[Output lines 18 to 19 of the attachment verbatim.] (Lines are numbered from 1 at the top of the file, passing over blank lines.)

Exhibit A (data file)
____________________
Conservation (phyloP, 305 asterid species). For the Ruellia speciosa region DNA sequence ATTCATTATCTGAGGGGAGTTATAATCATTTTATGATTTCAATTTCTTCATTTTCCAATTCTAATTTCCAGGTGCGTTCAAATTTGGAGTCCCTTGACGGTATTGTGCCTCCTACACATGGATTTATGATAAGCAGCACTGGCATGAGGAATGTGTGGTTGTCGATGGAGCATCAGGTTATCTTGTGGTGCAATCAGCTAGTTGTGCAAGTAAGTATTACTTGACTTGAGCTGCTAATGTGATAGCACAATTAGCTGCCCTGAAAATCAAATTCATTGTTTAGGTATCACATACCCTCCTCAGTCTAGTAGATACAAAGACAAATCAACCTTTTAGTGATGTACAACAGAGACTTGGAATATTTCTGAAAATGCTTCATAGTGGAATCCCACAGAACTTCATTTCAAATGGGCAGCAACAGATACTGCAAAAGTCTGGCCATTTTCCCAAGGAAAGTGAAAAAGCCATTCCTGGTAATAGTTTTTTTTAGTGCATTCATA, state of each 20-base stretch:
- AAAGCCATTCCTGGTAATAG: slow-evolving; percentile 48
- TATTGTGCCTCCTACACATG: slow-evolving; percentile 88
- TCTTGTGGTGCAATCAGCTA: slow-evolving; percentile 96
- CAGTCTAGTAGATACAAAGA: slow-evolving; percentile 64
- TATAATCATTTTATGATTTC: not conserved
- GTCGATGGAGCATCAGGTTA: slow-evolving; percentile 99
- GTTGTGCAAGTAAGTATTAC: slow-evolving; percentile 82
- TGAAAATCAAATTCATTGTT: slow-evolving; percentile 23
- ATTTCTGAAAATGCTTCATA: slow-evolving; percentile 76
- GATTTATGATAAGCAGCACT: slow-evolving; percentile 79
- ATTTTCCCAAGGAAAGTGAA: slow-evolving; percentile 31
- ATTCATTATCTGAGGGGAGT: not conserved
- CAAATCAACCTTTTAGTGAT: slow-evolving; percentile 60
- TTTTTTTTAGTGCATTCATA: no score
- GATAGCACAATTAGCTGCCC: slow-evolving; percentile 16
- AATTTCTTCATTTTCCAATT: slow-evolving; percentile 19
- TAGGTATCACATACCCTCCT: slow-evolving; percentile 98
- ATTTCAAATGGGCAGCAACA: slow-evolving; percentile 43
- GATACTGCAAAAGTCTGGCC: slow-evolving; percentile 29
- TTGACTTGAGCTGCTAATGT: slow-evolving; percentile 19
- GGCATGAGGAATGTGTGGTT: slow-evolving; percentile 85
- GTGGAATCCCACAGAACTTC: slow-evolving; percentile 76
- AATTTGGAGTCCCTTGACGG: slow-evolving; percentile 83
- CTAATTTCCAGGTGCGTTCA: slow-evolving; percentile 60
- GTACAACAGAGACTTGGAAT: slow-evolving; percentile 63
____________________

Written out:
- TAGGTATCACATACCCTCCT: slow-evolving; percentile 98
- ATTTCAAATGGGCAGCAACA: slow-evolving; percentile 43